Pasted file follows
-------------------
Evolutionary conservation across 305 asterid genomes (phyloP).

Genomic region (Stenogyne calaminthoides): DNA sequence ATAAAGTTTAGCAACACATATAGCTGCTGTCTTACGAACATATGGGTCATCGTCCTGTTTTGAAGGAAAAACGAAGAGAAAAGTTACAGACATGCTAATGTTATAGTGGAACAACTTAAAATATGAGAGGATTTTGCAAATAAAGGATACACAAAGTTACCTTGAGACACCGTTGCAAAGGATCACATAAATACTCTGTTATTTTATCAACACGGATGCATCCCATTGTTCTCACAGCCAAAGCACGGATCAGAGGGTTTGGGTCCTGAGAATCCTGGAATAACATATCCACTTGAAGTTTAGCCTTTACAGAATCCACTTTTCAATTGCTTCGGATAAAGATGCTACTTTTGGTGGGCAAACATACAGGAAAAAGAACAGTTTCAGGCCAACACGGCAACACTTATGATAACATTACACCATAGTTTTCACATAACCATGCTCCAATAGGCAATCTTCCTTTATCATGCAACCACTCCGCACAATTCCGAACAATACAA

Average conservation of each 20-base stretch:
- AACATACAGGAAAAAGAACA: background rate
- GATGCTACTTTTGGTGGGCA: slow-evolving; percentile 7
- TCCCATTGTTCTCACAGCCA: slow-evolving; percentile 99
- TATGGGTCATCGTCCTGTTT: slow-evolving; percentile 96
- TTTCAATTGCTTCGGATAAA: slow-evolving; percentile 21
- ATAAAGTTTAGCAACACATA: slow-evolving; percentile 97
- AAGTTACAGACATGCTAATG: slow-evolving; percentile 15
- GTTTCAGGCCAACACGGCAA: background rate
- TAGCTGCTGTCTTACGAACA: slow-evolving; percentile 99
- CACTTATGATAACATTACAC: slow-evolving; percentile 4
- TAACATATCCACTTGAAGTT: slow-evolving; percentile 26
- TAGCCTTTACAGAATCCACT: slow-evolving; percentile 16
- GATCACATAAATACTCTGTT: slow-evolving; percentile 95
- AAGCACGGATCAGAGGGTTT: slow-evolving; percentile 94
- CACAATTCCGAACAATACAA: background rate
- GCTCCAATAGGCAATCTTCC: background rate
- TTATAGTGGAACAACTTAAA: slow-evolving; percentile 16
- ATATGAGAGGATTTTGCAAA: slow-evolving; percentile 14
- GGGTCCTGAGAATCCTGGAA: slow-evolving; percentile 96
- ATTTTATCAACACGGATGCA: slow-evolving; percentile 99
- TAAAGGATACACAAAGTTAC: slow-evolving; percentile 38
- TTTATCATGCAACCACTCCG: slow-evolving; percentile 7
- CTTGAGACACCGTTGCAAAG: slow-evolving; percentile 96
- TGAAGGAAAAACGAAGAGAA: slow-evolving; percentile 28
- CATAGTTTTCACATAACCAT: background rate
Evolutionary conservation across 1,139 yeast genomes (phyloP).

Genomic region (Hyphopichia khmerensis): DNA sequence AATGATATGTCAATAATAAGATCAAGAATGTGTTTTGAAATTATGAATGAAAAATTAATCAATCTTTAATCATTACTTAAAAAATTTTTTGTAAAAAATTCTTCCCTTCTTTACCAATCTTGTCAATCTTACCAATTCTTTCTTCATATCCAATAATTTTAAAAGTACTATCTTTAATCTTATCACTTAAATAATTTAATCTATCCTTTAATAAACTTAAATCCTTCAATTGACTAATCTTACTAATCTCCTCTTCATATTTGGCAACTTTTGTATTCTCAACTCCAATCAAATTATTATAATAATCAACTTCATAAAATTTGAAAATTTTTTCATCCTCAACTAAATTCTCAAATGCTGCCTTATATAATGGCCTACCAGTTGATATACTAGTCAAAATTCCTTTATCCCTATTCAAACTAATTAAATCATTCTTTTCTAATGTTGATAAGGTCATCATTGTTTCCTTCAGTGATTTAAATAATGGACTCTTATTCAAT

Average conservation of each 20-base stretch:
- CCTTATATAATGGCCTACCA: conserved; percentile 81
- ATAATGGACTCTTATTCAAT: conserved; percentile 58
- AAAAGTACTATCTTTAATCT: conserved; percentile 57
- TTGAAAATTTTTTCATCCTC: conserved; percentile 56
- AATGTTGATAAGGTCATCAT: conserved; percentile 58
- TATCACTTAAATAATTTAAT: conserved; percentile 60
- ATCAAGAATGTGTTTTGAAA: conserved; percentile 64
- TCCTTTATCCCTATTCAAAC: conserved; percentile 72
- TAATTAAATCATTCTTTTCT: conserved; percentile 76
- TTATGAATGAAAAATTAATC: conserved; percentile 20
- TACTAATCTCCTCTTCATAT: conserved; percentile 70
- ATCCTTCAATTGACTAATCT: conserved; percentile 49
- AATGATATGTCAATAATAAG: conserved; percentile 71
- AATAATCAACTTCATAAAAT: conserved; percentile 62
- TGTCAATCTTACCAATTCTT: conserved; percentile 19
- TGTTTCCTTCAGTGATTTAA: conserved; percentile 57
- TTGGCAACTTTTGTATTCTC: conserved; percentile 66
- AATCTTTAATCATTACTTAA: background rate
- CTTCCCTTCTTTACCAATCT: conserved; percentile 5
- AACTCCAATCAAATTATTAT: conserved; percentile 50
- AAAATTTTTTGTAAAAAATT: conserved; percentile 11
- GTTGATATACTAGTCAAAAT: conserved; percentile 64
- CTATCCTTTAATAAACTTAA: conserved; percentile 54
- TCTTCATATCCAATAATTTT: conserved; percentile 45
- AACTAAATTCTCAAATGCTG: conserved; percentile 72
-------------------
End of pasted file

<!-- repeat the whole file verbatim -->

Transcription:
Evolutionary conservation across 305 asterid genomes (phyloP).

Genomic region (Stenogyne calaminthoides): DNA sequence ATAAAGTTTAGCAACACATATAGCTGCTGTCTTACGAACATATGGGTCATCGTCCTGTTTTGAAGGAAAAACGAAGAGAAAAGTTACAGACATGCTAATGTTATAGTGGAACAACTTAAAATATGAGAGGATTTTGCAAATAAAGGATACACAAAGTTACCTTGAGACACCGTTGCAAAGGATCACATAAATACTCTGTTATTTTATCAACACGGATGCATCCCATTGTTCTCACAGCCAAAGCACGGATCAGAGGGTTTGGGTCCTGAGAATCCTGGAATAACATATCCACTTGAAGTTTAGCCTTTACAGAATCCACTTTTCAATTGCTTCGGATAAAGATGCTACTTTTGGTGGGCAAACATACAGGAAAAAGAACAGTTTCAGGCCAACACGGCAACACTTATGATAACATTACACCATAGTTTTCACATAACCATGCTCCAATAGGCAATCTTCCTTTATCATGCAACCACTCCGCACAATTCCGAACAATACAA

Average conservation of each 20-base stretch:
- AACATACAGGAAAAAGAACA: background rate
- GATGCTACTTTTGGTGGGCA: slow-evolving; percentile 7
- TCCCATTGTTCTCACAGCCA: slow-evolving; percentile 99
- TATGGGTCATCGTCCTGTTT: slow-evolving; percentile 96
- TTTCAATTGCTTCGGATAAA: slow-evolving; percentile 21
- ATAAAGTTTAGCAACACATA: slow-evolving; percentile 97
- AAGTTACAGACATGCTAATG: slow-evolving; percentile 15
- GTTTCAGGCCAACACGGCAA: background rate
- TAGCTGCTGTCTTACGAACA: slow-evolving; percentile 99
- CACTTATGATAACATTACAC: slow-evolving; percentile 4
- TAACATATCCACTTGAAGTT: slow-evolving; percentile 26
- TAGCCTTTACAGAATCCACT: slow-evolving; percentile 16
- GATCACATAAATACTCTGTT: slow-evolving; percentile 95
- AAGCACGGATCAGAGGGTTT: slow-evolving; percentile 94
- CACAATTCCGAACAATACAA: background rate
- GCTCCAATAGGCAATCTTCC: background rate
- TTATAGTGGAACAACTTAAA: slow-evolving; percentile 16
- ATATGAGAGGATTTTGCAAA: slow-evolving; percentile 14
- GGGTCCTGAGAATCCTGGAA: slow-evolving; percentile 96
- ATTTTATCAACACGGATGCA: slow-evolving; percentile 99
- TAAAGGATACACAAAGTTAC: slow-evolving; percentile 38
- TTTATCATGCAACCACTCCG: slow-evolving; percentile 7
- CTTGAGACACCGTTGCAAAG: slow-evolving; percentile 96
- TGAAGGAAAAACGAAGAGAA: slow-evolving; percentile 28
- CATAGTTTTCACATAACCAT: background rate
Evolutionary conservation across 1,139 yeast genomes (phyloP).

Genomic region (Hyphopichia khmerensis): DNA sequence AATGATATGTCAATAATAAGATCAAGAATGTGTTTTGAAATTATGAATGAAAAATTAATCAATCTTTAATCATTACTTAAAAAATTTTTTGTAAAAAATTCTTCCCTTCTTTACCAATCTTGTCAATCTTACCAATTCTTTCTTCATATCCAATAATTTTAAAAGTACTATCTTTAATCTTATCACTTAAATAATTTAATCTATCCTTTAATAAACTTAAATCCTTCAATTGACTAATCTTACTAATCTCCTCTTCATATTTGGCAACTTTTGTATTCTCAACTCCAATCAAATTATTATAATAATCAACTTCATAAAATTTGAAAATTTTTTCATCCTCAACTAAATTCTCAAATGCTGCCTTATATAATGGCCTACCAGTTGATATACTAGTCAAAATTCCTTTATCCCTATTCAAACTAATTAAATCATTCTTTTCTAATGTTGATAAGGTCATCATTGTTTCCTTCAGTGATTTAAATAATGGACTCTTATTCAAT

Average conservation of each 20-base stretch:
- CCTTATATAATGGCCTACCA: conserved; percentile 81
- ATAATGGACTCTTATTCAAT: conserved; percentile 58
- AAAAGTACTATCTTTAATCT: conserved; percentile 57
- TTGAAAATTTTTTCATCCTC: conserved; percentile 56
- AATGTTGATAAGGTCATCAT: conserved; percentile 58
- TATCACTTAAATAATTTAAT: conserved; percentile 60
- ATCAAGAATGTGTTTTGAAA: conserved; percentile 64
- TCCTTTATCCCTATTCAAAC: conserved; percentile 72
- TAATTAAATCATTCTTTTCT: conserved; percentile 76
- TTATGAATGAAAAATTAATC: conserved; percentile 20
- TACTAATCTCCTCTTCATAT: conserved; percentile 70
- ATCCTTCAATTGACTAATCT: conserved; percentile 49
- AATGATATGTCAATAATAAG: conserved; percentile 71
- AATAATCAACTTCATAAAAT: conserved; percentile 62
- TGTCAATCTTACCAATTCTT: conserved; percentile 19
- TGTTTCCTTCAGTGATTTAA: conserved; percentile 57
- TTGGCAACTTTTGTATTCTC: conserved; percentile 66
- AATCTTTAATCATTACTTAA: background rate
- CTTCCCTTCTTTACCAATCT: conserved; percentile 5
- AACTCCAATCAAATTATTAT: conserved; percentile 50
- AAAATTTTTTGTAAAAAATT: conserved; percentile 11
- GTTGATATACTAGTCAAAAT: conserved; percentile 64
- CTATCCTTTAATAAACTTAA: conserved; percentile 54
- TCTTCATATCCAATAATTTT: conserved; percentile 45
- AACTAAATTCTCAAATGCTG: conserved; percentile 72